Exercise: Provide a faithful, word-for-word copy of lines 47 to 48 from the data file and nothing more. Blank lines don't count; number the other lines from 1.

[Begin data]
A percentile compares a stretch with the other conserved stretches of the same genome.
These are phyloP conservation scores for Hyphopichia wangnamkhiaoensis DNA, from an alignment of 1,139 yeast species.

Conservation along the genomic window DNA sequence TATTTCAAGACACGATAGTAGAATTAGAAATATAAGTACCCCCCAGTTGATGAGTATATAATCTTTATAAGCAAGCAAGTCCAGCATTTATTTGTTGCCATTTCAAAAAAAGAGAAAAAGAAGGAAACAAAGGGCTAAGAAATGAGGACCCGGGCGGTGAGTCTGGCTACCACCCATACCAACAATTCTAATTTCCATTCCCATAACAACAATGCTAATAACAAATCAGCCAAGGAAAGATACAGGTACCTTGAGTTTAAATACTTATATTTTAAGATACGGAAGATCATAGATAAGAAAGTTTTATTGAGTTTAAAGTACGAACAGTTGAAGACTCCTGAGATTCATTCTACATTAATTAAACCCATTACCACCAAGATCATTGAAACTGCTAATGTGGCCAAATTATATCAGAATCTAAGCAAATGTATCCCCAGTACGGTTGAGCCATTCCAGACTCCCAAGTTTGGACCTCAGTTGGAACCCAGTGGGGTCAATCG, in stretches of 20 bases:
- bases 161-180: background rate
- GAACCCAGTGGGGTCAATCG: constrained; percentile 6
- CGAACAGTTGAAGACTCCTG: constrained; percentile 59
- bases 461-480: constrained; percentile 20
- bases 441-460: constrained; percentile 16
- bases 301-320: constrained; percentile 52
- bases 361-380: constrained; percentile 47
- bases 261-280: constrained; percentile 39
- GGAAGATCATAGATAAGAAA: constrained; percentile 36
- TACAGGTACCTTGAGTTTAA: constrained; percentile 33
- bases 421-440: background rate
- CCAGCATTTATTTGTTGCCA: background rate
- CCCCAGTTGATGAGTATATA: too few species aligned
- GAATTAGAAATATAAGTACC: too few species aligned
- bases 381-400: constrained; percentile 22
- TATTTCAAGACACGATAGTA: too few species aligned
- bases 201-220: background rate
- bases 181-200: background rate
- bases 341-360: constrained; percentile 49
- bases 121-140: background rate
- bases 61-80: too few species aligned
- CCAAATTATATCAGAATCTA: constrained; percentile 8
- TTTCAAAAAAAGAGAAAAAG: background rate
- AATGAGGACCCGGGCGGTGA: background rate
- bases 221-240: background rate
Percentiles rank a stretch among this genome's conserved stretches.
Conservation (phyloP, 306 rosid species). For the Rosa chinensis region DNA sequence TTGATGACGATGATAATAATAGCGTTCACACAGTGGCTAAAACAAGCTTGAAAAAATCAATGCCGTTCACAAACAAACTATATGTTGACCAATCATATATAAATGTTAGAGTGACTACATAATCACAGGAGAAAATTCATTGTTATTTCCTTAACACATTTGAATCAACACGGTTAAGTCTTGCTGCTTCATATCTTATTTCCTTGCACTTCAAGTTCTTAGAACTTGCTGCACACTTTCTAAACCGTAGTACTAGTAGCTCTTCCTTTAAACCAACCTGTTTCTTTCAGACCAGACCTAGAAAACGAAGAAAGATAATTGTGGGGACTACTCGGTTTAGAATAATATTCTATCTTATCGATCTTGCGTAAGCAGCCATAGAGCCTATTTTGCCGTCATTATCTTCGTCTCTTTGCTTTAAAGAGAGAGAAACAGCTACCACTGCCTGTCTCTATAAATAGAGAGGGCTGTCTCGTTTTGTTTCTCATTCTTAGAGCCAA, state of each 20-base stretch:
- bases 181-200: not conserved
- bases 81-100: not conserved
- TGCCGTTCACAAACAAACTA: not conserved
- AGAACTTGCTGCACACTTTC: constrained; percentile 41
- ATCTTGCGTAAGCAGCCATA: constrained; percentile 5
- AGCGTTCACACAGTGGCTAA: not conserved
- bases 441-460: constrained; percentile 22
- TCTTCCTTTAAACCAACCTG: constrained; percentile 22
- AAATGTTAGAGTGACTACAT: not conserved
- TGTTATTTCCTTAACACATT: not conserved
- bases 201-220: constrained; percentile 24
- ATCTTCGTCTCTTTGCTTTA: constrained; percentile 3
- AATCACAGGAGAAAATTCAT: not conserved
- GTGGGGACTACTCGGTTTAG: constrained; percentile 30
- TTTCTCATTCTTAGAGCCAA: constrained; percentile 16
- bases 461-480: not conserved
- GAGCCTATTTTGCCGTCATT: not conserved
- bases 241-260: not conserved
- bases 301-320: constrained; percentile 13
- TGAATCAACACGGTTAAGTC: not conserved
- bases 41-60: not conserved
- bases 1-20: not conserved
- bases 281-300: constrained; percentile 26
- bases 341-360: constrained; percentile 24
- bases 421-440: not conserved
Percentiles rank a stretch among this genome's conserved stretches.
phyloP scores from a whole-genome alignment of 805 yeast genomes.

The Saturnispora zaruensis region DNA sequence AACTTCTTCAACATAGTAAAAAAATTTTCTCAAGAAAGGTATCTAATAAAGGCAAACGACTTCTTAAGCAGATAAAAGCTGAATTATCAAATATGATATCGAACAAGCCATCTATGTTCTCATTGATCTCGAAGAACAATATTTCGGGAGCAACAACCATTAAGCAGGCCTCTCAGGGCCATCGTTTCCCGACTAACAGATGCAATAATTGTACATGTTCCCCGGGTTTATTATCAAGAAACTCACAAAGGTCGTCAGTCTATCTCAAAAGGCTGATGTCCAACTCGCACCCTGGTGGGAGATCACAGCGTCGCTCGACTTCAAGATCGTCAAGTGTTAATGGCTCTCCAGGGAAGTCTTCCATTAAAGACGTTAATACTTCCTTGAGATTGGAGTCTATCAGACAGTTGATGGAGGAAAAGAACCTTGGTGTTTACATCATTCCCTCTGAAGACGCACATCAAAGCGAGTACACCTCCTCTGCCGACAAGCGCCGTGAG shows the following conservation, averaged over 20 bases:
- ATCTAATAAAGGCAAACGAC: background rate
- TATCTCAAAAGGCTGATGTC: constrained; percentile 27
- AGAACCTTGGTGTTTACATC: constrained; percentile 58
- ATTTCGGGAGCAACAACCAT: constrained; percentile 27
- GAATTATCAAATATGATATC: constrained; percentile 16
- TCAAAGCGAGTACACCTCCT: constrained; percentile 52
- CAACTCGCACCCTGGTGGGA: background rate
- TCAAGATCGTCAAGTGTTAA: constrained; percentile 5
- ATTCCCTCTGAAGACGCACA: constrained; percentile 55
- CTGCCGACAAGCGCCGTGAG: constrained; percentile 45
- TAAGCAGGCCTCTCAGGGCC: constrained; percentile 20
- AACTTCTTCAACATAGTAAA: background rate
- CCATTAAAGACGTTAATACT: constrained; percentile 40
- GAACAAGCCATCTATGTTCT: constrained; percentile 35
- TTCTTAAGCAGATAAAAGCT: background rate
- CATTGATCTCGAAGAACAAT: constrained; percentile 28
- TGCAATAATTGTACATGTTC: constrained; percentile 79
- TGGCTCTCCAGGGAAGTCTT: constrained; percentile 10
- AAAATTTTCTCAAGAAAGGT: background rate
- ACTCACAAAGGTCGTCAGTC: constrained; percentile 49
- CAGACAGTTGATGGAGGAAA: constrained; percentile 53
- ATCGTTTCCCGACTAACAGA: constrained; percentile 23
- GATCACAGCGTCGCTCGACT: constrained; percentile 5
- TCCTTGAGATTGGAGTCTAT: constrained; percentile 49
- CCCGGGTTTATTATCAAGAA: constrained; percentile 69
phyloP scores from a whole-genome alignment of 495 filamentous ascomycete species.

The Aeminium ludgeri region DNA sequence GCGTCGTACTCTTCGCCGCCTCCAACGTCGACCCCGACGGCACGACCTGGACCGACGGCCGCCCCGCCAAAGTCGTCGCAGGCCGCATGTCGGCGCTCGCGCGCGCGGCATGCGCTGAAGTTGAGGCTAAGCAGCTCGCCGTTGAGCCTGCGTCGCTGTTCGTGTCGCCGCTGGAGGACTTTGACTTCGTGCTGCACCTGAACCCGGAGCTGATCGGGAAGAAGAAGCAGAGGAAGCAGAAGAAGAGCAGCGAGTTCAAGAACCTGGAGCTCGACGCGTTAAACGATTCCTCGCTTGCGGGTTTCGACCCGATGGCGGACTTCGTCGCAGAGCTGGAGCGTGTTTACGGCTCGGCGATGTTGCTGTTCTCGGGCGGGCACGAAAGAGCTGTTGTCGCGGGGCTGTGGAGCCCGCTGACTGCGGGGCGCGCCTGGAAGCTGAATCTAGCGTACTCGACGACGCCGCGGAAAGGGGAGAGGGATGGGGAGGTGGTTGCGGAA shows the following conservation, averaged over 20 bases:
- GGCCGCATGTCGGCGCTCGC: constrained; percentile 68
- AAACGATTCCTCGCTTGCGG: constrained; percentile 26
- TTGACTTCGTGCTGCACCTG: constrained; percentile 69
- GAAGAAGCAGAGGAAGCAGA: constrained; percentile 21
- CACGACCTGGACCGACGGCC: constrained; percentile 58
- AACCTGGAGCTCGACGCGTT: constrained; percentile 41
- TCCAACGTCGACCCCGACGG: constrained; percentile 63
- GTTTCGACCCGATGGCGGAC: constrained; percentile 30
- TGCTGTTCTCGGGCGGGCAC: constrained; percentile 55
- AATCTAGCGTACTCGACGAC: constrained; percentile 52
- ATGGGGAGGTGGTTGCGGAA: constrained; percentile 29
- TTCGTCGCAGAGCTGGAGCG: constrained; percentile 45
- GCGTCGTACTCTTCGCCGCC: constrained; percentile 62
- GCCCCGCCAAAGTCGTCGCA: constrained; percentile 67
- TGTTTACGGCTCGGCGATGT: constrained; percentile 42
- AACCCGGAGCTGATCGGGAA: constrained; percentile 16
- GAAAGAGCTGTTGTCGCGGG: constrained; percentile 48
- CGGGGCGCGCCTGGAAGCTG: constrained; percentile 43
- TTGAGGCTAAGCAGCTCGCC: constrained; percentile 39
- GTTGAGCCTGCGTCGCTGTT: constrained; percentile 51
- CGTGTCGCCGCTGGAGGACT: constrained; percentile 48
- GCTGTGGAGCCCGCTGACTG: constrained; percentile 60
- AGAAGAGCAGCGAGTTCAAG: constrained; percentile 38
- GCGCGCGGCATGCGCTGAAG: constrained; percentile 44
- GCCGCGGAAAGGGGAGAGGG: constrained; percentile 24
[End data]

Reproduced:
- GAGCCTATTTTGCCGTCATT: not conserved
- bases 241-260: not conserved